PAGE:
Authors: Ginny Baird
Tags: #Literature & Fiction, #Women's Fiction, #Contemporary Women, #Romance, #Contemporary, #Holidays, #Romantic Comedy, #Contemporary Fiction, #Humor
MISTLETOE IN MAINE
Winter Wedding Press
All Rights Reserved
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Characters in this book are fiction and figments of the author’s imagination.
Edited by Linda Ingmanson
Cover by Dar Albert
Carol Baker imagined herself in the snowy scene… An idyllic Victorian mansion sat high on a hill, overlooking a frozen lake. Holly draped from the railing of the wide wraparound porch, and a cheery Christmas wreath hung on its old oak door. She smiled beneath her warm woolen hat as fourteen-year-old Will and nine-year-old Ashley put the final touches on their snowman. Suddenly, Ashley turned on her big brother, hurling a snowball. “Oh no, you don’t,” he charged with a grin, scooping up some snow of his own and pelting back. Carol laughed heartily, joining in the fray. It was the first time she and her kids had enjoyed each other’s company in months.
Carol sighed and closed the cover of the glitzy brochure she’d been perusing, setting it on the dining room table. How she wished she could really take her kids on that kind of family holiday.
“What’s that?” Ashley asked. Her daughter had just come indoors from a rousing game of basketball, during which she’d no doubt whipped the tail of the ten-year-old boy next door. Her cheeks were pink from the nip in the air, her sweatshirt slightly speckled with moisture.
Carol glanced out the window, noting dark clouds rolling in. “Is it raining?”
Ashley pulled off her hoodie. “Just started. It’s getting really windy too.” It seemed they were in for another winter storm—all rain, with temperatures hovering right around forty. If only they had luscious snow like Carol had been dreaming about in New England.
Will emerged from the kitchen, snacking on a meatloaf sandwich. The boy always seemed to be eating these days. Perhaps that was because he was growing like a weed. “Is that where we’re going on vacation?” he asked, motioning to the brochure on the table.
Ashley took it in her hands, fanning it open. “The Love Inn?” she said with a big, broad smile. “Sounds sweet!”
Will polished off his sandwich, peering over her shoulder. “Yeah, Mom, look. They’ve even got dog sledding.”
Yes, Carol had looked in to that, and its incumbent price tag. She could nowhere afford that kind of fun on her public-schoolteacher’s salary. “Dog sledding’s expensive,” she said with a sympathetic smile. “I’m afraid we can’t swing that this year. In fact, we won’t be making it to Maine at all.”
Ashley shot her a worried look. “But you said we were going skiing.”
“Yes, honey, and we will,” Carol said brightly, producing a new pamphlet. “In Asheville!”
Her kids’ faces fell as they studied the dismal brown condos hugging the side of a craggy mountain. Their placement looked Photoshopped as log-shaped lettering proclaimed:
Discount Family Vacations.
Lightning crackled outside, and the sky opened up in a downpour.
“Oh,” Ashley said with a frown.
“For Maine, we’d have to buy airline tickets,” Carol explained. “Asheville’s within driving distance.”
“Looks cool, Mom. Really.” Will nudged his sister.
“Yeah,” Ashley said, brightening. “I’m sure it will be great.”
Just then, the doorbell rang. Carol glanced down at her sweatshirt and jeans. She’d been so busy grading papers, she hadn’t even bothered to put on makeup today. “Are you two expecting anybody?”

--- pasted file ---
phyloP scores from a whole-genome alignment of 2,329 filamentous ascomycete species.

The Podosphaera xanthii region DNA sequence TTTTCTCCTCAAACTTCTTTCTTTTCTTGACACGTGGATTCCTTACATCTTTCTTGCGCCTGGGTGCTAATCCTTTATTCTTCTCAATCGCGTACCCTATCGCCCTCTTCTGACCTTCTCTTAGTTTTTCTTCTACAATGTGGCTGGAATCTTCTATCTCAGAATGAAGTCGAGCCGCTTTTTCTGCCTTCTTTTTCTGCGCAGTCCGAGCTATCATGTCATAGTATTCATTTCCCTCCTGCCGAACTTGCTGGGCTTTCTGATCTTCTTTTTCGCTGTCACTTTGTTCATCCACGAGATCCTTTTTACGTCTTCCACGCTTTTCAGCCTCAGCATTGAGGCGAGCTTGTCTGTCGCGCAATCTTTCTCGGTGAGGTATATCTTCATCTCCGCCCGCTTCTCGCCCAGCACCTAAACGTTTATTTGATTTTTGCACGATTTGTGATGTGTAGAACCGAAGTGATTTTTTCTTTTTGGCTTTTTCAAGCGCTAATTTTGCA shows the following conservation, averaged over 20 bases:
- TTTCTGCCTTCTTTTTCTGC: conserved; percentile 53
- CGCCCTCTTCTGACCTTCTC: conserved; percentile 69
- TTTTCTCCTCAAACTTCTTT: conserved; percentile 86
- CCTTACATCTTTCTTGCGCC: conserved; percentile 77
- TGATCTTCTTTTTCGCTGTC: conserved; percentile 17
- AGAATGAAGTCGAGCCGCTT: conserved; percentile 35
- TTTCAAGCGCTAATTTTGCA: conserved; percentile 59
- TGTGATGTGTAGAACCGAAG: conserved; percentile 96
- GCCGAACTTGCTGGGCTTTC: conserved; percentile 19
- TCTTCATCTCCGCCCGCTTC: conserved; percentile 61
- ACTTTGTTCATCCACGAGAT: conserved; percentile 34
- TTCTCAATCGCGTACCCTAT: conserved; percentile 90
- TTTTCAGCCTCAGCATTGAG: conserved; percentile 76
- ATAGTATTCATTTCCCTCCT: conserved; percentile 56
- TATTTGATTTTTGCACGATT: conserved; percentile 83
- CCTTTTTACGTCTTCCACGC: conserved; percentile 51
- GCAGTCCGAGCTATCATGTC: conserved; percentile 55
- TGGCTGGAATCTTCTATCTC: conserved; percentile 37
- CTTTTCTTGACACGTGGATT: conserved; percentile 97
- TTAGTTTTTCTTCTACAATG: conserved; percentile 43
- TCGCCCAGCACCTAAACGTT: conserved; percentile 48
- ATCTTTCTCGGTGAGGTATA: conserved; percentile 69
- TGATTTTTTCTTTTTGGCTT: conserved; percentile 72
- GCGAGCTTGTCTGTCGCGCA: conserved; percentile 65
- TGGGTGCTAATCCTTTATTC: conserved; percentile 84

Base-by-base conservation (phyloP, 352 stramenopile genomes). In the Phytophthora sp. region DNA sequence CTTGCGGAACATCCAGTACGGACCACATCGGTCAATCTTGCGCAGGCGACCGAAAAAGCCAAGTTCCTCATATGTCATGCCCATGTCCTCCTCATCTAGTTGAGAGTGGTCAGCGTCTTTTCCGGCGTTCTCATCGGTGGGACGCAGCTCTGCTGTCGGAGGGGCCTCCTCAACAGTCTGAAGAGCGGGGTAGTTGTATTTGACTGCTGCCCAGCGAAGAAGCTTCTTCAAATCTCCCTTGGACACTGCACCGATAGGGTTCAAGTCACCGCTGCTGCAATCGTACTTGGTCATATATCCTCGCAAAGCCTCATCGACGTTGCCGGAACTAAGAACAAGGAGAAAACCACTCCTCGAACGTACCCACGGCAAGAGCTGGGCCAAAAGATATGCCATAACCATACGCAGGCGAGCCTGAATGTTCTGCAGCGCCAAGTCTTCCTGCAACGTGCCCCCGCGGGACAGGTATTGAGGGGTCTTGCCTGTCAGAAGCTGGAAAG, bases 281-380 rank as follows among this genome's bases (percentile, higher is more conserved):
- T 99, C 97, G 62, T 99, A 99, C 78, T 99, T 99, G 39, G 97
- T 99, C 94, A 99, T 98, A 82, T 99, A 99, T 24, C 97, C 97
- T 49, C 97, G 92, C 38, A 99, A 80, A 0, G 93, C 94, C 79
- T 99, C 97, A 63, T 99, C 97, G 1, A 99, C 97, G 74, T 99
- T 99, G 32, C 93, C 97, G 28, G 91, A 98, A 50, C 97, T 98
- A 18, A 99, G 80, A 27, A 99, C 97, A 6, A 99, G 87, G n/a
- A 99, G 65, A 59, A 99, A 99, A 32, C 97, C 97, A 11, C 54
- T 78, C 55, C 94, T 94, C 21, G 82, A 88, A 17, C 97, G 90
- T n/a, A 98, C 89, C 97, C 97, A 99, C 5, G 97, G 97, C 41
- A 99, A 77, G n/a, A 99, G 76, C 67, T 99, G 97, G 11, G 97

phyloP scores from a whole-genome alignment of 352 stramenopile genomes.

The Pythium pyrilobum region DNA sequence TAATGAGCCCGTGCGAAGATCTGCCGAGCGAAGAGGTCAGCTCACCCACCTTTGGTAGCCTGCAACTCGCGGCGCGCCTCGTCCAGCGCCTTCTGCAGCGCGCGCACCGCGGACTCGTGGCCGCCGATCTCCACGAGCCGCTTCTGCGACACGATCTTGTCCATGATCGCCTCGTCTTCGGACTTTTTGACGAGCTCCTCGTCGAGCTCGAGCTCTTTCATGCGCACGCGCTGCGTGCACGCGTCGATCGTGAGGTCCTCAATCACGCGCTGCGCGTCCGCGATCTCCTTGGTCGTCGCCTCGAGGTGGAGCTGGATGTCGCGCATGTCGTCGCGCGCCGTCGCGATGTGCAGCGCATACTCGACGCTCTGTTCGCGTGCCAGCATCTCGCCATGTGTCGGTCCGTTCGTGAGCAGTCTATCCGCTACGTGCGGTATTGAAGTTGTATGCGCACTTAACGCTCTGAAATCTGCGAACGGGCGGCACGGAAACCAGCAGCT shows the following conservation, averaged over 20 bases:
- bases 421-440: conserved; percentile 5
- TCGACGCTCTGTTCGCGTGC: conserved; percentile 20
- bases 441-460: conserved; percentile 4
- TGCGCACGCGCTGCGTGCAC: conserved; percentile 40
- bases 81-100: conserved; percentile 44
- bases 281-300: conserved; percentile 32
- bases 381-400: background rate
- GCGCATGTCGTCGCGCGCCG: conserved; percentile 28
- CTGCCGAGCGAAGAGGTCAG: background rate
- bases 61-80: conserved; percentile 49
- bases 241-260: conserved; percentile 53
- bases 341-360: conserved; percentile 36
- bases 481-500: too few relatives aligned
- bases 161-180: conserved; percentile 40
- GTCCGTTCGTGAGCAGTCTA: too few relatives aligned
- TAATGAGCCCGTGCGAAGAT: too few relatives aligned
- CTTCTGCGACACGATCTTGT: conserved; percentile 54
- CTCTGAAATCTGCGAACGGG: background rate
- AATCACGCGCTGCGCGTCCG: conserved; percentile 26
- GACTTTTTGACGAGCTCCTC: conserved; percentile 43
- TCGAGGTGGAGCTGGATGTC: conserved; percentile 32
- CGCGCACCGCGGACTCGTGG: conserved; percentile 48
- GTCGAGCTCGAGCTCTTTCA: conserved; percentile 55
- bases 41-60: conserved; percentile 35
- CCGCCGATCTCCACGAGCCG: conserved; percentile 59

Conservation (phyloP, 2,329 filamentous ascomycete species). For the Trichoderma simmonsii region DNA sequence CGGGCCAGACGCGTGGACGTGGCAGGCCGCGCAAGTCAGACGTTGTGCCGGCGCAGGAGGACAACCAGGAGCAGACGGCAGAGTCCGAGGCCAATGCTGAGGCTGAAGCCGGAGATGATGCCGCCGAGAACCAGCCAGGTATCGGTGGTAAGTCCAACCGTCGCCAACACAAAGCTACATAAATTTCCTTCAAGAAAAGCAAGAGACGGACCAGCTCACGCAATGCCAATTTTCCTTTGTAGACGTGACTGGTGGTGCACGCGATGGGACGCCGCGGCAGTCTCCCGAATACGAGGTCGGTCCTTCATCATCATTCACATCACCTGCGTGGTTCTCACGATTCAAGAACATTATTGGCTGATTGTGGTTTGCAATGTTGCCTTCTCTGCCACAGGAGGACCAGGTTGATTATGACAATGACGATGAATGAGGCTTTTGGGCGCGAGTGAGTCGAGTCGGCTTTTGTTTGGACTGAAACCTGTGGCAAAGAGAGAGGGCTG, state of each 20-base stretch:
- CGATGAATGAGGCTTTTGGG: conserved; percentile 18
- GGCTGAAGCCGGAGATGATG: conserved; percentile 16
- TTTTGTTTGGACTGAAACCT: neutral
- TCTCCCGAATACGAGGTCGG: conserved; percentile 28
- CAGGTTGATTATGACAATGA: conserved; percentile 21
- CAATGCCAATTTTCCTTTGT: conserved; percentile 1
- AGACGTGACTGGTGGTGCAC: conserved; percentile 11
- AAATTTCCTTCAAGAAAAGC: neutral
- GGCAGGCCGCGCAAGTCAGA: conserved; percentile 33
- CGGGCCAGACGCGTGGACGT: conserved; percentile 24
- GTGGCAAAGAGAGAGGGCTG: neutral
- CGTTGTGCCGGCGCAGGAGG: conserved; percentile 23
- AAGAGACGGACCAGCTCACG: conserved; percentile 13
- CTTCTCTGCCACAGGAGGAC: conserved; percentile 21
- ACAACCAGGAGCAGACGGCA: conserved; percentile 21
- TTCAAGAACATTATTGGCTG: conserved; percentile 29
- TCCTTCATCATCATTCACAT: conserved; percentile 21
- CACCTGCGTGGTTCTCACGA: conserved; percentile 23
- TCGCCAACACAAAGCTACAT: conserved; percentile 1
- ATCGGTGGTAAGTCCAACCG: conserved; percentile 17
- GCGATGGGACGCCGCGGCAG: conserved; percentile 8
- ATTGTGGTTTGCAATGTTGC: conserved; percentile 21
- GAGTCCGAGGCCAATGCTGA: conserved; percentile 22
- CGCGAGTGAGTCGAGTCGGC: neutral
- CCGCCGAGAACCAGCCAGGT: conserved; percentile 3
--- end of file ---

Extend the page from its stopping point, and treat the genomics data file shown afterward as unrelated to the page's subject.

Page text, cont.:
Will and Ashley shrugged and shook their heads.
“Probably just a delivery person,” Carol said, straightening her short brown ponytail.
Carol pulled open the front door to find a curly-headed man holding Christmas packages. Behind him, rain came down in droves.
“Hi, Carol, nice to see you.”
“Jim.” Her stomach clenched, making her feel ill all over. “You could have called.”
“I thought I’d surprise the kids on my way to the airport.”
Carol noted his dark sports car parked in the drive. A stunning, young blonde waited inside. Naturally, Jim was headed to the airport. He and Brenda hadn’t stopped traveling since they’d hooked up. When he’d been married to Carol, he’d never taken her anywhere.
“Is that Daddy?” Ashley called from inside. She rushed out on the porch and wrapped her arms around him. “Daddy, it
you!” she said with a happy laugh. “Come in the house. You’re getting wet!”
“Merry Christmas, angel,” he said with a happy grin.
Carol burned to rail at him for every single Christmas, birthday, and special event he’d missed. Instead, she pressed her lips together and cleared the way for him to walk indoors.
Will ambled in from the next room and cast his dad a wary eye.
“How you doing, son?” Jim asked in a jovial tone.
Will’s gaze panned out the door seconds before Carol shut it. He’d obviously seen the sports car too. “We’re headed out of town ourselves,” he said, his gaze back on his father’s.
Jim turned toward Carol. “That so?”
“Where are you going, Daddy?” Ashley wanted to know.
Jim chortled, apparently pleased with himself. “Brenda and I are headed down to St. John, little island in the Caribbean.”
“That sounds nice,” Ashley said, in all her innocence.
Carol squared her shoulders and spoke resolutely. “I’d prefer a white Christmas myself.”
Jim stared at her, then glanced at the kids. “Just where is it you’re off to?”
“Ash—” Will began, before Carol cut him off.
“Actually, we’re going to Maine!” She didn’t know why she’d blurted that out, but suddenly she’d been unable to stop herself. There stood Jim, with his expensive new car and high-maintenance wife, bragging…
… to them all about yet another extravagant vacation he would take. Well, she could be extravagant too, couldn’t she? Her kids were worth it. Didn’t matter how long it might take to pay down the credit card.
Will’s jaw dropped, but Ashley didn’t miss a beat. “Yeah,” the little girl crowed. “We’re staying in a
house that’s sixteen stories tall! On the top floor even! We’re going dog sledding and everything!”